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Department of Transport committed to transformation - minister

Oct 03 2017 16:09

Cape Town - The Department of Transport is committed to radical socio-economic transformation in the transport sector and is moving beyond words to practical programmes, Minister of Transport Joe Maswanganyi said on Monday.
 
"We are using our strategic levers of legislation, regulations, licensing, budget and procurement to drive transformation," he said in Daveyton, Ekurhuleni at the launch of 2017 October Transport Month.

He pointed out that the radical transformation of the transport sector is envisaged in the National Development Plan (NDP) which his department is obligated to implement.  
 
"Equally, the obligation to address the triple challenges of inequality, poverty and unemployment cannot be postponed any further, so we need to mobilise all transport modes to turn the tide," he added.

During the 2017 October Month programme, there will be a focus, among others, on programmes and projects that create jobs through infrastructure and direct transport services the department offers. Special attention will be paid to major infrastructure projects that have direct linkages to local economic development.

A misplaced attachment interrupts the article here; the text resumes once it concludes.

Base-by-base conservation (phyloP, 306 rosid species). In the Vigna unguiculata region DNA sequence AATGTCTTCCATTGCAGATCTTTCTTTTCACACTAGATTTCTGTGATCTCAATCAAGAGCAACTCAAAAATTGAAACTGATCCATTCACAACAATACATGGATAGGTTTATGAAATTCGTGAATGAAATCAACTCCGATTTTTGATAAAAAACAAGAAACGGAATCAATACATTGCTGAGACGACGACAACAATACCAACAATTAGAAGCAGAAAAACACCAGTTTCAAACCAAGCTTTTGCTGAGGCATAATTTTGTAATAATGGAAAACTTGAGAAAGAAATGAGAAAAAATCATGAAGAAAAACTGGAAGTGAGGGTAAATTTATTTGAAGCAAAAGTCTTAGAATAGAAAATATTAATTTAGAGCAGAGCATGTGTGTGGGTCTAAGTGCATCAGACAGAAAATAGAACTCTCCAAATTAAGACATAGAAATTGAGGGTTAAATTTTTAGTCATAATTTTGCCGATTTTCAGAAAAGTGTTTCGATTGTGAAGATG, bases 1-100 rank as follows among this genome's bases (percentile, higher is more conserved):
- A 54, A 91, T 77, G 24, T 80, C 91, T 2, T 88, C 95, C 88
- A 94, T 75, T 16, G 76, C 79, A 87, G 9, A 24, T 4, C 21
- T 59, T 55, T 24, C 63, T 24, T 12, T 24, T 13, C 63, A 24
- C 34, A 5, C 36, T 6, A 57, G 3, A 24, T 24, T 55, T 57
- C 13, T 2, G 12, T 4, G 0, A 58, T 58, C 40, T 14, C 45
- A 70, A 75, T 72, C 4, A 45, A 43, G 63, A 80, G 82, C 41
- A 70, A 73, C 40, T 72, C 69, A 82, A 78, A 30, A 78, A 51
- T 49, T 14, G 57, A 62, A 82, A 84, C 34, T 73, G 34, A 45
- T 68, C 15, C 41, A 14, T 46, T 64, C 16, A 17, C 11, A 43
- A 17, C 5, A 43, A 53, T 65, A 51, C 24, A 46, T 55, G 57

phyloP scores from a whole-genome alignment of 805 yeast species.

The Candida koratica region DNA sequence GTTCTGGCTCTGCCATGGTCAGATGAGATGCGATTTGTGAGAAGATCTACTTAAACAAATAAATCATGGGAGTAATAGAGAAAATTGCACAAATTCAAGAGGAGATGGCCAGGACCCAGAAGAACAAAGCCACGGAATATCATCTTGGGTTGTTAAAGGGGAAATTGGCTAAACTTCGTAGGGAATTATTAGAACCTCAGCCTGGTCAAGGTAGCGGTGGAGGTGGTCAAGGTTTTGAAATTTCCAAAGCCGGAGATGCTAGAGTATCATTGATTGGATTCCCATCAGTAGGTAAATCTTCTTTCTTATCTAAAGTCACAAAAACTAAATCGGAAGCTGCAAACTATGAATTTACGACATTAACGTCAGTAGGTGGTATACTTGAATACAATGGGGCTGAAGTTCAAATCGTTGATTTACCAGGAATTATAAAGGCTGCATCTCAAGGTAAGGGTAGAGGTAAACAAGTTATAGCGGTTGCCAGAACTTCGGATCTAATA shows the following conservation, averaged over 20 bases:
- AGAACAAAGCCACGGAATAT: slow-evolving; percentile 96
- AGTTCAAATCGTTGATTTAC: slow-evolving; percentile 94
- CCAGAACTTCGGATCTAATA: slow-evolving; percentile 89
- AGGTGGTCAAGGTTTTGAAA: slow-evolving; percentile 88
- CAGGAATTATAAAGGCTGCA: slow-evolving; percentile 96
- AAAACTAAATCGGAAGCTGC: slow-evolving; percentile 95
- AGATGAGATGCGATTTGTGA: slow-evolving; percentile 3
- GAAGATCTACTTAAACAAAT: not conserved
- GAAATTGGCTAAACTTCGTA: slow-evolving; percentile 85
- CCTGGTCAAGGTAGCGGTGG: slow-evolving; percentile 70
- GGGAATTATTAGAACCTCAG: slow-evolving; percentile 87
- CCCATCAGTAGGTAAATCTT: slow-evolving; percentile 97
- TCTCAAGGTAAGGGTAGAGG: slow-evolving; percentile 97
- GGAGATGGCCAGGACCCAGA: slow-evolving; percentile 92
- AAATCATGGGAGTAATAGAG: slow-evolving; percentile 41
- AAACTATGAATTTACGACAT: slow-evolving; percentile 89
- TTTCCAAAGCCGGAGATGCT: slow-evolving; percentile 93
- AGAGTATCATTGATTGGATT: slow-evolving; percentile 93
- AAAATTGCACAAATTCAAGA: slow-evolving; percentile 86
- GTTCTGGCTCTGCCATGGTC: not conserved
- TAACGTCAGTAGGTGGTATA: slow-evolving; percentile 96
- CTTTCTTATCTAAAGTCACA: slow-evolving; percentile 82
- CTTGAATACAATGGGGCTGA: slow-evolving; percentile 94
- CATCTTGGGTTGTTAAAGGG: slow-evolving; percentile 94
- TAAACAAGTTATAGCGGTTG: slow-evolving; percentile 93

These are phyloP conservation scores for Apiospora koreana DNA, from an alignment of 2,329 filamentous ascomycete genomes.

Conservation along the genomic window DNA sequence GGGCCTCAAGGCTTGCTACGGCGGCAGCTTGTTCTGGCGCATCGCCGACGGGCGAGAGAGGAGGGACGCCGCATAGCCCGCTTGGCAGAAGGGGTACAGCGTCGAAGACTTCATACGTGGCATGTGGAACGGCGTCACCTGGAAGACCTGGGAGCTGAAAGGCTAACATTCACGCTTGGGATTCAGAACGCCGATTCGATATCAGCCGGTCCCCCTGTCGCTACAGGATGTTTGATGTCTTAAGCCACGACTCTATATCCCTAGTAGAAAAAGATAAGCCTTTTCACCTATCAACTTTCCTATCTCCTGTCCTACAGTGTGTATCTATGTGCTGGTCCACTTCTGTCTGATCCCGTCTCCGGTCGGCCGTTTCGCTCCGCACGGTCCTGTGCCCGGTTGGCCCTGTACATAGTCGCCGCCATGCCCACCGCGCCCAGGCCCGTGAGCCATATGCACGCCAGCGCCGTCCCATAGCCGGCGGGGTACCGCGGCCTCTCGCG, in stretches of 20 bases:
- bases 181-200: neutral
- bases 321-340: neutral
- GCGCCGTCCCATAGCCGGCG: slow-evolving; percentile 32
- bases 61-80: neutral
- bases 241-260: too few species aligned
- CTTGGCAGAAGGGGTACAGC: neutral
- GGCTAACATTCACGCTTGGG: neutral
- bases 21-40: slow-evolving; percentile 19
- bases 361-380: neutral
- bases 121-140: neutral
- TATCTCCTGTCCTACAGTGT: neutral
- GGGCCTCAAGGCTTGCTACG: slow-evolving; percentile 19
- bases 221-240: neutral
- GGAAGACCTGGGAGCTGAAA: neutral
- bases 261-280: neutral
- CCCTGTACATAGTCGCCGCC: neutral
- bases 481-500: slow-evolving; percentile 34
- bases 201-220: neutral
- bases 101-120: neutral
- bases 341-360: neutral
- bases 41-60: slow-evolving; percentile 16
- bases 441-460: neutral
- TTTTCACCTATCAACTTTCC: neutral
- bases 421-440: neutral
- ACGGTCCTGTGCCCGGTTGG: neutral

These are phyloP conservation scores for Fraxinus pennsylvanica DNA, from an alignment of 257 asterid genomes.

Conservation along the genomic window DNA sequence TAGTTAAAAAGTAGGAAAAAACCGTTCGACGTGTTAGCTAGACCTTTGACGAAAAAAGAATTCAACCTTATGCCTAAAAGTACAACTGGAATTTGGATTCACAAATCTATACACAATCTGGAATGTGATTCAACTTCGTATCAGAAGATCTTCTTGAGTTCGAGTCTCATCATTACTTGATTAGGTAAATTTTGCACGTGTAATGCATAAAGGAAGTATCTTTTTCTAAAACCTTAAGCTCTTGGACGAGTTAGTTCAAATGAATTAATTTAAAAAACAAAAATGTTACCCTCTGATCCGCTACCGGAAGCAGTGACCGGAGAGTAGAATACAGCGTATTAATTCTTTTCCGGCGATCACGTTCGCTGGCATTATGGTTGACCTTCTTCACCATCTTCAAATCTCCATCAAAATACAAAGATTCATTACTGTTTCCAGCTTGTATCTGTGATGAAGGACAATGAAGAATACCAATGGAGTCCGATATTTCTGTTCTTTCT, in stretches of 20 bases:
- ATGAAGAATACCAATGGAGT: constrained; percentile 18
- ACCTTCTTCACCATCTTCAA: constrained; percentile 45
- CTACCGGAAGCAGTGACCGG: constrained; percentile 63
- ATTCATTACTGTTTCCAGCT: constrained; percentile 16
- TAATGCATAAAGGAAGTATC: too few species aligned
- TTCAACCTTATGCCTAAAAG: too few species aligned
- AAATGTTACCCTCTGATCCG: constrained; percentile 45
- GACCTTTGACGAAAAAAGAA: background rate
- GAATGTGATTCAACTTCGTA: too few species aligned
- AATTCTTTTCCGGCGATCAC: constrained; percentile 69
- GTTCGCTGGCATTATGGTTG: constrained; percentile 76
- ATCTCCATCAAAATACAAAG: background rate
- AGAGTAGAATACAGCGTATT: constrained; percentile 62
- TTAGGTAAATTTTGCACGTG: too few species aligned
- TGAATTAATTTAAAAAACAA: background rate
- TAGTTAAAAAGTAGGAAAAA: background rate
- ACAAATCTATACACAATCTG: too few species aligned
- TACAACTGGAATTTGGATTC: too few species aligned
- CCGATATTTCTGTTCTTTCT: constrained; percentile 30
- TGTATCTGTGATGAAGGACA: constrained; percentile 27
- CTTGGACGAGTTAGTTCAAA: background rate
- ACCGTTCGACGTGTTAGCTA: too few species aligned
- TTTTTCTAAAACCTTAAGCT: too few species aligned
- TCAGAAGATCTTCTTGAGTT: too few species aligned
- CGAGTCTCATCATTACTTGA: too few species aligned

"As team transport, our fundamental task is to improve access to economic opportunities, social spaces and services by bridging geographic distances affordably, reliably and safely," said Maswanganyi.

In his view, transport networks are the arteries of the economy, moving people to the workplace and goods to the marketplace.
 
"If the transport sector fails, the whole system collapses because goods and services cannot be moved and people cannot get to their places of work to generate economic activity that so vitally contributes to our gross domestic product (GDP)," he said.
 
The direct user benefits of transport include reductions in travel times and fuel consumption, increased reliability, and increased safety in the movement of people and goods.  
 
Businesses directly benefit when goods can be shipped faster, or at lower cost.  Besides the inherent value of increased mobility, individuals can benefit from increased employment options as their range of feasible commuting is expanded.

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